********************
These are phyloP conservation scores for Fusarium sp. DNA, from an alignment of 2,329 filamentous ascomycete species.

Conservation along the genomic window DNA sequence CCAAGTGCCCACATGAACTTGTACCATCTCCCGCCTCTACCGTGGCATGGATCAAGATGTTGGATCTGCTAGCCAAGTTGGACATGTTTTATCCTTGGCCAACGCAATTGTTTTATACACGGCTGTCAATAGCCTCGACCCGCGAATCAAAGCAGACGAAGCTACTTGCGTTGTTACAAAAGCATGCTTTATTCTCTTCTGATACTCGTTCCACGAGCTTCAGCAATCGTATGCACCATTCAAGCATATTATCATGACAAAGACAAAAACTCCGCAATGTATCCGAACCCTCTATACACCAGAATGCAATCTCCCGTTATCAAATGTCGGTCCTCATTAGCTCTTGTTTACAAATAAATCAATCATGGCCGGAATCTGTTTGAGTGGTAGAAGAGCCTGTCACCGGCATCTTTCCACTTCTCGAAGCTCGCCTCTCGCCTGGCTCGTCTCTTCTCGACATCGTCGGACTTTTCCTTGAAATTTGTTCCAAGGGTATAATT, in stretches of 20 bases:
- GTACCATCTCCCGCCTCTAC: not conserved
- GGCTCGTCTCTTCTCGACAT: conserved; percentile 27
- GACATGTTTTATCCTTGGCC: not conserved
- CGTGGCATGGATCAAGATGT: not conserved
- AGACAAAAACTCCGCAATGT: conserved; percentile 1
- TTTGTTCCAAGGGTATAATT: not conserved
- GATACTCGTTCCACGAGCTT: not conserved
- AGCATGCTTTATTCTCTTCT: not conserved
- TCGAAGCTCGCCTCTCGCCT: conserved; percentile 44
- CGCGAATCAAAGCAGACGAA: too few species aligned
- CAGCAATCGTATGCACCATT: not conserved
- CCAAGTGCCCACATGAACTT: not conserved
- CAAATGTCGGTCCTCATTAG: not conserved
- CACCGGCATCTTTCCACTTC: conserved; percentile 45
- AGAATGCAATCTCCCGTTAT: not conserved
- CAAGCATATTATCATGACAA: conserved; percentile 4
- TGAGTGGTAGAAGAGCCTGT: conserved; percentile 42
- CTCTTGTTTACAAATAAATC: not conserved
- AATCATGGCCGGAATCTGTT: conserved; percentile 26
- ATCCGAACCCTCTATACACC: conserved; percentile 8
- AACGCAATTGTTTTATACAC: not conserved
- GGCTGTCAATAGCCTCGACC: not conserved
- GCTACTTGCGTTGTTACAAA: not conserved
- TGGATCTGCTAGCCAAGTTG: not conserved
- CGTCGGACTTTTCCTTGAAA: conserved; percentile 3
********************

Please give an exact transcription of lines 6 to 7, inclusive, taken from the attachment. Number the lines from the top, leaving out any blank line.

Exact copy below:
- CGTGGCATGGATCAAGATGT: not conserved
- AGACAAAAACTCCGCAATGT: conserved; percentile 1